MINNEAPOLIS (WCCO) — A 20-minute trip to the grocery store would turn into two hours when Dorothy Hinrichs made the trip in Big Lake, because of everyone she knew. The 94-year-old lost her battle with COVID-19 last month just days after contracting it in a nursing home.
In WCCO’s ongoing Faces of COVID series, a family reflected on what became a lonely stretch of months for a woman who lived for her relationships.
“She was about the closest you could get to Betty White,” Dorothy Hinrichs’ granddaughter Callie Hargett said. “Such a proud Minnesotan.”
Norwegian traditions were very much alive in Dorothy Hinrichs’ kitchen, where lefse, krumkake and lutefisk were always on the menu.
“She showed us love through food and butter,” Stephanie Timmins, another granddaughter, said.
“One of her tag lines was always ‘Well, let’s see, what do we have to eat around here?’” Hargett added.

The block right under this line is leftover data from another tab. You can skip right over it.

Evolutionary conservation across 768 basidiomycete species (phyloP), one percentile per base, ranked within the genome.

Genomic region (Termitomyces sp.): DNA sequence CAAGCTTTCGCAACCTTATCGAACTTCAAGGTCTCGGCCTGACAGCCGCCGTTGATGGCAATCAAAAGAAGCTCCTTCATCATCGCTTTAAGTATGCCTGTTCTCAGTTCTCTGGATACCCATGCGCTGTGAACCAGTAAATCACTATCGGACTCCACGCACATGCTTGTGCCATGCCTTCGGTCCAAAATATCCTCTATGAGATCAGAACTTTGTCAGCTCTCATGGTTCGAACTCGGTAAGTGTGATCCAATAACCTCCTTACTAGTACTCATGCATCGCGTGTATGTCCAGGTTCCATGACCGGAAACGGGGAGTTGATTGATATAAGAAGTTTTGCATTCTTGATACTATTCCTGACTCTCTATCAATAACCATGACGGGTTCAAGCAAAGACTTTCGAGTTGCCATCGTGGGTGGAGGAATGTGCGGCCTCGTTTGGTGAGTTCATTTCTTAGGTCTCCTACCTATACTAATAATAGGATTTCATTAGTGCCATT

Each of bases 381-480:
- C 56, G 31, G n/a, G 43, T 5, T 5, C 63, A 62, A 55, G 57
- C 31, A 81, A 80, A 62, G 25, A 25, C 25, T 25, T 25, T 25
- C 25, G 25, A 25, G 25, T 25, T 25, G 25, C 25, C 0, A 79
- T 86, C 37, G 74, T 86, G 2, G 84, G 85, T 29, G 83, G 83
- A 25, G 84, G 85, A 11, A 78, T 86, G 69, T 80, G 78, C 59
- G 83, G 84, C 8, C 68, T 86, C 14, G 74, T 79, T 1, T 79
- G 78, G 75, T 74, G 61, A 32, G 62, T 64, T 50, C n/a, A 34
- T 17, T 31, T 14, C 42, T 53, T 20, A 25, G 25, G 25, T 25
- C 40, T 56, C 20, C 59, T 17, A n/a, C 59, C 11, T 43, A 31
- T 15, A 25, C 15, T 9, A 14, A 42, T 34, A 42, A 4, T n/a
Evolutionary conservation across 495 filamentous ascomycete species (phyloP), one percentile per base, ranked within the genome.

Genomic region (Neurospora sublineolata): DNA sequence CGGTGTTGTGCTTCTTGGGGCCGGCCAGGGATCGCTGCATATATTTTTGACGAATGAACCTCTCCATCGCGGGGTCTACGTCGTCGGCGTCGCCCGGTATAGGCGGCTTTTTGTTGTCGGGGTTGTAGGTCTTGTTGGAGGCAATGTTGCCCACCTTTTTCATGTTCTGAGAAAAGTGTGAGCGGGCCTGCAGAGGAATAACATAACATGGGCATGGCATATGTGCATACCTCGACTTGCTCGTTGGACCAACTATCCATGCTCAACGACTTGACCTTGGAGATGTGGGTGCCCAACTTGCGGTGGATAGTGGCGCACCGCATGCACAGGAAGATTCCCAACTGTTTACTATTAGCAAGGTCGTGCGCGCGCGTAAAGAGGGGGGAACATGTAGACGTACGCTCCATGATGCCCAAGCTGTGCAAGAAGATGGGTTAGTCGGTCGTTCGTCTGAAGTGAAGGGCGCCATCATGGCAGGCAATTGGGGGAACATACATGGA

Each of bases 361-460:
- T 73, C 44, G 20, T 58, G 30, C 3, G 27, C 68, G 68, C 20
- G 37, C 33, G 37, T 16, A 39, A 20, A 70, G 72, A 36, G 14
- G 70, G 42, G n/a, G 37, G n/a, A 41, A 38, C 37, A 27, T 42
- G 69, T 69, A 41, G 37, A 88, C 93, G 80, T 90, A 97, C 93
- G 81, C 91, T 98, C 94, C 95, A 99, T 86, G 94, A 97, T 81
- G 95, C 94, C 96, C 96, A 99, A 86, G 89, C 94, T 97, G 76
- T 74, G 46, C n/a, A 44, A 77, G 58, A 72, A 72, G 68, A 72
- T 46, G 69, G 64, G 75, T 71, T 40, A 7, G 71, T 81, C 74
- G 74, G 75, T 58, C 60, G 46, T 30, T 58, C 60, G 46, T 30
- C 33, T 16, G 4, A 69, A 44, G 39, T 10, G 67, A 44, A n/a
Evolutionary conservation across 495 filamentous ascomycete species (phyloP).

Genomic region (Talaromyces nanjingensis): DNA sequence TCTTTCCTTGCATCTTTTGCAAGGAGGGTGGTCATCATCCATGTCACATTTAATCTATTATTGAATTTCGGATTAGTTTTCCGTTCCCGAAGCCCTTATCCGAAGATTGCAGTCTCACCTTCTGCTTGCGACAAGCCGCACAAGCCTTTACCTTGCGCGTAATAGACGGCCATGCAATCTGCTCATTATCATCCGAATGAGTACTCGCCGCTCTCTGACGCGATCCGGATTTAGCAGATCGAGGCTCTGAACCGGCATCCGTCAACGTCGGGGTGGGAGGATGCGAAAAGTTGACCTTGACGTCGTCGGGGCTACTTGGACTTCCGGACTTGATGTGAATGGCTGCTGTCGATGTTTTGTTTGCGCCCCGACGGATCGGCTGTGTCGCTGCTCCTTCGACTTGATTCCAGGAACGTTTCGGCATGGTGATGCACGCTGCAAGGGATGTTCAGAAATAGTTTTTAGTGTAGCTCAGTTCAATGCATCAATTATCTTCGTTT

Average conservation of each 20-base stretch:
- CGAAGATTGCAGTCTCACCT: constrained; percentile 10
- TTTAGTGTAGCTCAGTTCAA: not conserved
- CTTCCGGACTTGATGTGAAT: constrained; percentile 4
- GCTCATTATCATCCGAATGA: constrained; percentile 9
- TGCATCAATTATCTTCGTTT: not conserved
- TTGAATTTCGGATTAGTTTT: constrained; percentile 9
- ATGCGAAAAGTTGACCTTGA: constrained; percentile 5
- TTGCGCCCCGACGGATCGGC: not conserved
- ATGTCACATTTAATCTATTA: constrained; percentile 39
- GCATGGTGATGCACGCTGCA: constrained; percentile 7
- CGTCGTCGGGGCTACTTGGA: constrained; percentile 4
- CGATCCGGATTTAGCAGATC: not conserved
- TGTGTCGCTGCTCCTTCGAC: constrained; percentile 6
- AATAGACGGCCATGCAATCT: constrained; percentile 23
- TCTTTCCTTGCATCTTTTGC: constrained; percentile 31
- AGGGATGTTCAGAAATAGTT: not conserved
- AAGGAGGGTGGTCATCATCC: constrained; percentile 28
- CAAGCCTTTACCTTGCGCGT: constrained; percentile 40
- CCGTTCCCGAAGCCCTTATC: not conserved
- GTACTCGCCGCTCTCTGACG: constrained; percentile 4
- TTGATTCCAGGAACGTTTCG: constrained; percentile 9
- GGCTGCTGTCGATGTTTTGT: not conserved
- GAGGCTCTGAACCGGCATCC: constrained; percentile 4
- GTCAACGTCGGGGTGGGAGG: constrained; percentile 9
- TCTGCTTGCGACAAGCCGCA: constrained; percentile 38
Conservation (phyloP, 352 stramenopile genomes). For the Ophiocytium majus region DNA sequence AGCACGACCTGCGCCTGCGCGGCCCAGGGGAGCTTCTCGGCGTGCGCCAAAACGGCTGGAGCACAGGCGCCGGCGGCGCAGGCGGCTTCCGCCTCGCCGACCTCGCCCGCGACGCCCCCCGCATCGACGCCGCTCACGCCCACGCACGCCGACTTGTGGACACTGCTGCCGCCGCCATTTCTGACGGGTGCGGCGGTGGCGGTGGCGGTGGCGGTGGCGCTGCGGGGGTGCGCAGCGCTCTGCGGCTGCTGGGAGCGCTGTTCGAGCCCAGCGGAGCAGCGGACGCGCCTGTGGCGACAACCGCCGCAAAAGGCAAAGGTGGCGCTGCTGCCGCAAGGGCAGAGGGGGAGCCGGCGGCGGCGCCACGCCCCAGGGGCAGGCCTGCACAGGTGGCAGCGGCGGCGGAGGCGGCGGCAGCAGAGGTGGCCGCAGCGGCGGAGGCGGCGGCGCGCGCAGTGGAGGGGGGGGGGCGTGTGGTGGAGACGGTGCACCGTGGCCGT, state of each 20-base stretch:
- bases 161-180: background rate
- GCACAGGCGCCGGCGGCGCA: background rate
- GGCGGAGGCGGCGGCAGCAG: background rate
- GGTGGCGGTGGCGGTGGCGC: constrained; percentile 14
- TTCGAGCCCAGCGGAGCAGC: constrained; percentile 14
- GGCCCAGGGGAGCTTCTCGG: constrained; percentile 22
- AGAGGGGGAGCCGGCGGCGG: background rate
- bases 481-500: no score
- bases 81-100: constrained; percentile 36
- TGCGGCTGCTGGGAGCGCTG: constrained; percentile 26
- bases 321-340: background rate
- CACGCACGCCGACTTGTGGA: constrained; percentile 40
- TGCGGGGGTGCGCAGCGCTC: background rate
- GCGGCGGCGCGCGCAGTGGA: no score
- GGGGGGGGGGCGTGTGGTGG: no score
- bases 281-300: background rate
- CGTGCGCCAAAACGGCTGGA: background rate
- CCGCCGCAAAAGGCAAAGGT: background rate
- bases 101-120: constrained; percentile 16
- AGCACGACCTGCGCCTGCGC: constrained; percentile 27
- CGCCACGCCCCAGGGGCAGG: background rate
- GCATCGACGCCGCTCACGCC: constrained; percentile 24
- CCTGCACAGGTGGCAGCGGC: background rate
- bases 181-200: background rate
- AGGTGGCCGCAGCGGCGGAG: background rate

Hinrichs married the man she grew up with in LaPorte, Minnesota, their love starting over letters he sent he sent her while serving in WWII.
“We still haven’t seen those love letters to this day because they were so special and dear to her heart and private that she didn’t want to share with the grandkids,” Timmins said.
Four children turned to seven grandchildren and 15 great-grandchildren, a pack that became her source of pride in her beloved Big Lake, 40 miles from Minneapolis.
“She just loved knowing everybody in Big Lake,” Hargett said.
It’s why her granddaughters believe the pandemic was especially hard for a personality like hers. No more church, card club or family drop-ins, in the name of safety.
“I think it made her feel lonely,” Hargett said.
They noticed her dementia seemed worse. Swelling in her legs forced her into a nursing home, where days later she contracted COVID-19. Within a week, she blew kisses from her bed as a final goodbye.
“She really was the glue to our family,” Timmins said.
Grateful for the 94 years she had here, still deserving of more in her last chapter.
“We still weren’t ready to say goodbye. She was our special gal,” Hargett said.
If you’ve lost a loved one from COVID-19 and would like us to share their story, send an e-mail to firstname.lastname@example.org.
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